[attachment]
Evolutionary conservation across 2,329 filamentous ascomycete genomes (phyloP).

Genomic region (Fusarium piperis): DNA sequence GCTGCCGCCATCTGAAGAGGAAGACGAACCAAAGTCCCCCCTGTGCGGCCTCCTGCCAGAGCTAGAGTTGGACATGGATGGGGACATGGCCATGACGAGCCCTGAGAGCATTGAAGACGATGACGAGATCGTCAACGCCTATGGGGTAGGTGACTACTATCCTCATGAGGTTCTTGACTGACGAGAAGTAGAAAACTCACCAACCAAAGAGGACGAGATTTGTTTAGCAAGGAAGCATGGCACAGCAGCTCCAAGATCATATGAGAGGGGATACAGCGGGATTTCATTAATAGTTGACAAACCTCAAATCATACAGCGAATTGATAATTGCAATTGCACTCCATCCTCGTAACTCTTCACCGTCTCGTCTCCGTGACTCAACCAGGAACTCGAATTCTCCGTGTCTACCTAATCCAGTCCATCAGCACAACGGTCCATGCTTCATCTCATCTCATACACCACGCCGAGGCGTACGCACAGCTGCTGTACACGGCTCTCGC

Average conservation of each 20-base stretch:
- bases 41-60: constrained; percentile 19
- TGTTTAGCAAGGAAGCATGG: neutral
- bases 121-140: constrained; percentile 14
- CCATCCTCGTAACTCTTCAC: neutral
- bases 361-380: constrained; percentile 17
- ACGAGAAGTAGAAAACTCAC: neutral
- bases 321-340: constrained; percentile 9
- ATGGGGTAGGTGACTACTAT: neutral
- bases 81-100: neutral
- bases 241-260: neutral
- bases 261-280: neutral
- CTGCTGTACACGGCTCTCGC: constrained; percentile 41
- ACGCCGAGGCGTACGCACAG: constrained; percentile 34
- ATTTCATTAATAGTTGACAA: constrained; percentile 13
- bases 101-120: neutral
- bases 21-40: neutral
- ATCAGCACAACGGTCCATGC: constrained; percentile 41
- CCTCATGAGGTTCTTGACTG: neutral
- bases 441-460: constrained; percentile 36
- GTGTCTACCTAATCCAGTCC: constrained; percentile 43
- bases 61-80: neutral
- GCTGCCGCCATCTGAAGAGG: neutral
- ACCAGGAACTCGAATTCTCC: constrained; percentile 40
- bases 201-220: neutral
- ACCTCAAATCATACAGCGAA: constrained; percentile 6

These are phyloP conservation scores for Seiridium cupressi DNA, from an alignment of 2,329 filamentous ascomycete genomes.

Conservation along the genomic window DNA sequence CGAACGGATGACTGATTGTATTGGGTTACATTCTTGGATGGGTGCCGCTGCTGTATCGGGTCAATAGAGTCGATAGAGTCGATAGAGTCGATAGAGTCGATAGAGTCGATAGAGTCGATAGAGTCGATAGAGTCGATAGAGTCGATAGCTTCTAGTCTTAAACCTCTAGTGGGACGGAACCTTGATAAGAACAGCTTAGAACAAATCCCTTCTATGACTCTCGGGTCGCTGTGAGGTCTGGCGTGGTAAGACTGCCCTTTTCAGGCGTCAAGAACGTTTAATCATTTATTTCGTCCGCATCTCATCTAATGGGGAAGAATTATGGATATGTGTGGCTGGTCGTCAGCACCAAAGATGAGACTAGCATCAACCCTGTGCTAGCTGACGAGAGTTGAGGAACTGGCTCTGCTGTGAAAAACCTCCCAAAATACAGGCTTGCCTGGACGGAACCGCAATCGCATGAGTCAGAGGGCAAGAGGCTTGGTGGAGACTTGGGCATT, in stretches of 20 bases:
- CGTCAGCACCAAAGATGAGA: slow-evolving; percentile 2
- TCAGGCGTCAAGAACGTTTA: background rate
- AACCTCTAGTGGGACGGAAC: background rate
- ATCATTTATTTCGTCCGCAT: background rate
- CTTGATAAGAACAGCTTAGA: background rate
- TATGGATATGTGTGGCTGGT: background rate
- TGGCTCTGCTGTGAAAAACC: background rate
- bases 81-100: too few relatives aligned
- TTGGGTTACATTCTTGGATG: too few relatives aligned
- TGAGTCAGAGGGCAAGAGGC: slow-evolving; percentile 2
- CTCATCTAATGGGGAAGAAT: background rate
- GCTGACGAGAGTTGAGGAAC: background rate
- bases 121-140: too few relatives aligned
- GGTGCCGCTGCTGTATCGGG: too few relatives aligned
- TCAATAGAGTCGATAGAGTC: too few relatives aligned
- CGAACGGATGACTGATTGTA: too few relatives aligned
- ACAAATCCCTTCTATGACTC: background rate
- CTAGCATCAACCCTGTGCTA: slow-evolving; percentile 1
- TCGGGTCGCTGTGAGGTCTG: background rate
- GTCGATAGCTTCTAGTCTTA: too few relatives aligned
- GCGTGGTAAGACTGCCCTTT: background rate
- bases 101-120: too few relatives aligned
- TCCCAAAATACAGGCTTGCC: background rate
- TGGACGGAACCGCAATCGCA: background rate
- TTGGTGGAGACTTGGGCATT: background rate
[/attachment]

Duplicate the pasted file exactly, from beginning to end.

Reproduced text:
Evolutionary conservation across 2,329 filamentous ascomycete genomes (phyloP).

Genomic region (Fusarium piperis): DNA sequence GCTGCCGCCATCTGAAGAGGAAGACGAACCAAAGTCCCCCCTGTGCGGCCTCCTGCCAGAGCTAGAGTTGGACATGGATGGGGACATGGCCATGACGAGCCCTGAGAGCATTGAAGACGATGACGAGATCGTCAACGCCTATGGGGTAGGTGACTACTATCCTCATGAGGTTCTTGACTGACGAGAAGTAGAAAACTCACCAACCAAAGAGGACGAGATTTGTTTAGCAAGGAAGCATGGCACAGCAGCTCCAAGATCATATGAGAGGGGATACAGCGGGATTTCATTAATAGTTGACAAACCTCAAATCATACAGCGAATTGATAATTGCAATTGCACTCCATCCTCGTAACTCTTCACCGTCTCGTCTCCGTGACTCAACCAGGAACTCGAATTCTCCGTGTCTACCTAATCCAGTCCATCAGCACAACGGTCCATGCTTCATCTCATCTCATACACCACGCCGAGGCGTACGCACAGCTGCTGTACACGGCTCTCGC

Average conservation of each 20-base stretch:
- bases 41-60: constrained; percentile 19
- TGTTTAGCAAGGAAGCATGG: neutral
- bases 121-140: constrained; percentile 14
- CCATCCTCGTAACTCTTCAC: neutral
- bases 361-380: constrained; percentile 17
- ACGAGAAGTAGAAAACTCAC: neutral
- bases 321-340: constrained; percentile 9
- ATGGGGTAGGTGACTACTAT: neutral
- bases 81-100: neutral
- bases 241-260: neutral
- bases 261-280: neutral
- CTGCTGTACACGGCTCTCGC: constrained; percentile 41
- ACGCCGAGGCGTACGCACAG: constrained; percentile 34
- ATTTCATTAATAGTTGACAA: constrained; percentile 13
- bases 101-120: neutral
- bases 21-40: neutral
- ATCAGCACAACGGTCCATGC: constrained; percentile 41
- CCTCATGAGGTTCTTGACTG: neutral
- bases 441-460: constrained; percentile 36
- GTGTCTACCTAATCCAGTCC: constrained; percentile 43
- bases 61-80: neutral
- GCTGCCGCCATCTGAAGAGG: neutral
- ACCAGGAACTCGAATTCTCC: constrained; percentile 40
- bases 201-220: neutral
- ACCTCAAATCATACAGCGAA: constrained; percentile 6

These are phyloP conservation scores for Seiridium cupressi DNA, from an alignment of 2,329 filamentous ascomycete genomes.

Conservation along the genomic window DNA sequence CGAACGGATGACTGATTGTATTGGGTTACATTCTTGGATGGGTGCCGCTGCTGTATCGGGTCAATAGAGTCGATAGAGTCGATAGAGTCGATAGAGTCGATAGAGTCGATAGAGTCGATAGAGTCGATAGAGTCGATAGAGTCGATAGCTTCTAGTCTTAAACCTCTAGTGGGACGGAACCTTGATAAGAACAGCTTAGAACAAATCCCTTCTATGACTCTCGGGTCGCTGTGAGGTCTGGCGTGGTAAGACTGCCCTTTTCAGGCGTCAAGAACGTTTAATCATTTATTTCGTCCGCATCTCATCTAATGGGGAAGAATTATGGATATGTGTGGCTGGTCGTCAGCACCAAAGATGAGACTAGCATCAACCCTGTGCTAGCTGACGAGAGTTGAGGAACTGGCTCTGCTGTGAAAAACCTCCCAAAATACAGGCTTGCCTGGACGGAACCGCAATCGCATGAGTCAGAGGGCAAGAGGCTTGGTGGAGACTTGGGCATT, in stretches of 20 bases:
- CGTCAGCACCAAAGATGAGA: slow-evolving; percentile 2
- TCAGGCGTCAAGAACGTTTA: background rate
- AACCTCTAGTGGGACGGAAC: background rate
- ATCATTTATTTCGTCCGCAT: background rate
- CTTGATAAGAACAGCTTAGA: background rate
- TATGGATATGTGTGGCTGGT: background rate
- TGGCTCTGCTGTGAAAAACC: background rate
- bases 81-100: too few relatives aligned
- TTGGGTTACATTCTTGGATG: too few relatives aligned
- TGAGTCAGAGGGCAAGAGGC: slow-evolving; percentile 2
- CTCATCTAATGGGGAAGAAT: background rate
- GCTGACGAGAGTTGAGGAAC: background rate
- bases 121-140: too few relatives aligned
- GGTGCCGCTGCTGTATCGGG: too few relatives aligned
- TCAATAGAGTCGATAGAGTC: too few relatives aligned
- CGAACGGATGACTGATTGTA: too few relatives aligned
- ACAAATCCCTTCTATGACTC: background rate
- CTAGCATCAACCCTGTGCTA: slow-evolving; percentile 1
- TCGGGTCGCTGTGAGGTCTG: background rate
- GTCGATAGCTTCTAGTCTTA: too few relatives aligned
- GCGTGGTAAGACTGCCCTTT: background rate
- bases 101-120: too few relatives aligned
- TCCCAAAATACAGGCTTGCC: background rate
- TGGACGGAACCGCAATCGCA: background rate
- TTGGTGGAGACTTGGGCATT: background rate